Historically North-west Powys has been a relative stronghold of the Welsh language. Though it is difficult to isolate statistics pertaining to Staylittle alone, those for the area in and around the village indicate that, to a degree, this is still the case. With regard to Llanbrynmair ward to the immediate north of Staylittle, the 2001 census indicates that the Welsh language in the area retains its strength with 61% of the population having one or more of the skills, reading, writing and speaking Welsh, with 48% having all three. This represents a decline on the figures for 1991 when 68.3% were recorded as Welsh speakers.[11] For Blaen Hafren ward, in the north of which Staylittle is situated, the Welsh language does not have such a strong foothold with 42% of the population having one or more skills and 21% having all three.[12]

Migration[edit]

Though Staylittle was not a mining village it owed some of its population growth, in the Victorian period, to the importance of lead mining in the area. From 1851 its population grew steadily if not spectacularly with people migrating from out of the area to work in the nearby mines of Dylife and Dyfngwn.[13]

After 1881 with the decline of lead mining the population of the parish Trefeglwys, in which Staylittle is found, declined rapidly, dropping by over 30% in the course of 20 years.[14] Many of the men who left the area did so to find work in the South Wales coalfields.

Outdoor Pursuits[edit]

To the south of the village lies Clywedog reservoir (Welsh:Llyn Clywedog) where, under the auspices of Clywedog Sailing Club, it is possible to sail. Similarly, angling is available under the auspices of Llanidloes and District Angling Association.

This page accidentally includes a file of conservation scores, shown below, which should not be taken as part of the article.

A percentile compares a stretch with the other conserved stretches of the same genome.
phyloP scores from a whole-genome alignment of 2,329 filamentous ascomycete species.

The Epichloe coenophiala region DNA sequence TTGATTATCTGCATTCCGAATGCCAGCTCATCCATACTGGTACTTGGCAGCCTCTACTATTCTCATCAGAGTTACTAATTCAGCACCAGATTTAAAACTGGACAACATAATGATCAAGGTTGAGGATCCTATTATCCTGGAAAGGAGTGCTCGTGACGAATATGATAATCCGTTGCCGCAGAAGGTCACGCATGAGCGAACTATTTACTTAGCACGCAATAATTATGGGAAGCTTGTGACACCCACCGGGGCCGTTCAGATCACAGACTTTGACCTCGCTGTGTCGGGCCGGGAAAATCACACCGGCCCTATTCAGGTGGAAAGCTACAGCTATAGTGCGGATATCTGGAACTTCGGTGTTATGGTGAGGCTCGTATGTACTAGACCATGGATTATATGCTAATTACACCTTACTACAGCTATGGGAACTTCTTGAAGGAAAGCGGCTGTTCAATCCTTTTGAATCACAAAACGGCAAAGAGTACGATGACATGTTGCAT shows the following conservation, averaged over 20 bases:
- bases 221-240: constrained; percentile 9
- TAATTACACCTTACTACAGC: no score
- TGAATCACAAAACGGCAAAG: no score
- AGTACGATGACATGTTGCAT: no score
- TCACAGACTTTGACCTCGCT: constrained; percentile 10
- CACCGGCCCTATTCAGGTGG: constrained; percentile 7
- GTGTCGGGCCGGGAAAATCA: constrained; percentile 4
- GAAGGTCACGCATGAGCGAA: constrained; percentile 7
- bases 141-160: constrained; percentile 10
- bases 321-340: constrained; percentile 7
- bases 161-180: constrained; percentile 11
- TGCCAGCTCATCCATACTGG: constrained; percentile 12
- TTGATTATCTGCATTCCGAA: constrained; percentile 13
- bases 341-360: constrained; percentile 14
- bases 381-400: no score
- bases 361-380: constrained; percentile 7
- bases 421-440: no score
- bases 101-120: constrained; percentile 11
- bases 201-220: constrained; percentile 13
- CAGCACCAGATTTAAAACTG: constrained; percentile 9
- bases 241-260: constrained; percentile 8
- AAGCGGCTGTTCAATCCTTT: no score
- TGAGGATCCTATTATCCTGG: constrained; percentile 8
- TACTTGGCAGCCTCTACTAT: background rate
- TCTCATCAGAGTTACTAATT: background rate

There are many opportunities to walk and cycle in the area. The National Cycle Route NCR 8 (Welsh: Lôn Las Cymru) and the long-distance footpath Glyndŵr's Way(Welsh: Llwybr Glyndŵr) pass through Staylittle.

Powys County Council maintain an Outdoor Pursuits Centre in Staylittle.

Notable people[edit]

David Brunt the 'father of meteorology' attended Staylittle Primary School [15]

External links[edit]

References[edit]

  1. ^ CPAT:The Making of the Clywedog Valley Landscape: Staylittle
  2. ^ CPAT:The Making of the Clywedog Valley Landscape: Rural Settlement and Land Use
  3. ^ CPAT:The Making of the Clywedog Valley Landscape: Staylittle
  4. ^ CPAT:The Making of the Clywedog Valley Landscape: Transport and Communications
  5. ^ CPAT:The Making of the Clywedog Valley Landscape: Staylittle
  6. ^ Report of Trefeglwys School Board, Feb 1874
  7. ^ Report of Trefeglwys School Board, Feb 1874
  8. ^ Report of Trefeglwys School Board, Feb 1874
  9. ^ Friends (Quakers) Of Montgomeryshire, Wales In The Heroic Age : Geraint Jenkins
  10. ^ CPAT:The Making of the Clywedog Valley Landscape: Staylittle
  11. ^ 2001 Census: Key Statistics Knowledge of Welsh: Llanbrynmair
  12. ^ 2001 Census: Key Statistics Knowledge of Welsh: Blaen Hafren
  13. ^ CPAT:The Making of the Clywedog Valley Landscape: Staylittle
  14. ^ Powys Digital History Project
  15. ^ http://www.bbc.co.uk/wales/scifiles/interviewsub/flashbackbrunt.shtml